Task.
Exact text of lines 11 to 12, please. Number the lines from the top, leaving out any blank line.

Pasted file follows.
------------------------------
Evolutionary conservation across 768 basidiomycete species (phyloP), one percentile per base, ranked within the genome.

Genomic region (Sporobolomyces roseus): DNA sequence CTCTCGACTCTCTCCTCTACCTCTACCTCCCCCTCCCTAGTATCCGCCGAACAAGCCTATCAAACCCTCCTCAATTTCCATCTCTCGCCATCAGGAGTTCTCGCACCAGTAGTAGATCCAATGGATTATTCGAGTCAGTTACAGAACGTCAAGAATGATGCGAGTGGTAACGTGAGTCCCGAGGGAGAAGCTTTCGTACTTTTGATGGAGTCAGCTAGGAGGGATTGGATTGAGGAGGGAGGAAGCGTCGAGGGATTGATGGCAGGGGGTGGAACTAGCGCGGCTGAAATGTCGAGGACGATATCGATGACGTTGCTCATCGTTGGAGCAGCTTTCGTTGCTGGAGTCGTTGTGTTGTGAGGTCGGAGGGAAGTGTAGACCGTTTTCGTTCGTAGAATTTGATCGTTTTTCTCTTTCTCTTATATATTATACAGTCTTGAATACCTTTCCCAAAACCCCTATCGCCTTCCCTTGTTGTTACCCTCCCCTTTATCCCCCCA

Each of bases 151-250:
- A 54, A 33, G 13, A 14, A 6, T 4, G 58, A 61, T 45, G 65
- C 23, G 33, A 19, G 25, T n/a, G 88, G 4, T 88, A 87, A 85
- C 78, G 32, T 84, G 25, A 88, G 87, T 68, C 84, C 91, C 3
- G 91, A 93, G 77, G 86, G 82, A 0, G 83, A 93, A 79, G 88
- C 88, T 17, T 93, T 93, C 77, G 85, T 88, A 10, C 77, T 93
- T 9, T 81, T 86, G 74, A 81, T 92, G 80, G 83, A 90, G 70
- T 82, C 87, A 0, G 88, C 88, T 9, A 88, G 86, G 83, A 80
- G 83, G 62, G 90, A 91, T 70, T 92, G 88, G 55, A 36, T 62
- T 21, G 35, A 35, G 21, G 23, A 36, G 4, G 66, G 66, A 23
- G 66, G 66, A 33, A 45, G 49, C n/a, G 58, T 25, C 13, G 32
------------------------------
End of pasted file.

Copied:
- G 83, G 62, G 90, A 91, T 70, T 92, G 88, G 55, A 36, T 62
- T 21, G 35, A 35, G 21, G 23, A 36, G 4, G 66, G 66, A 23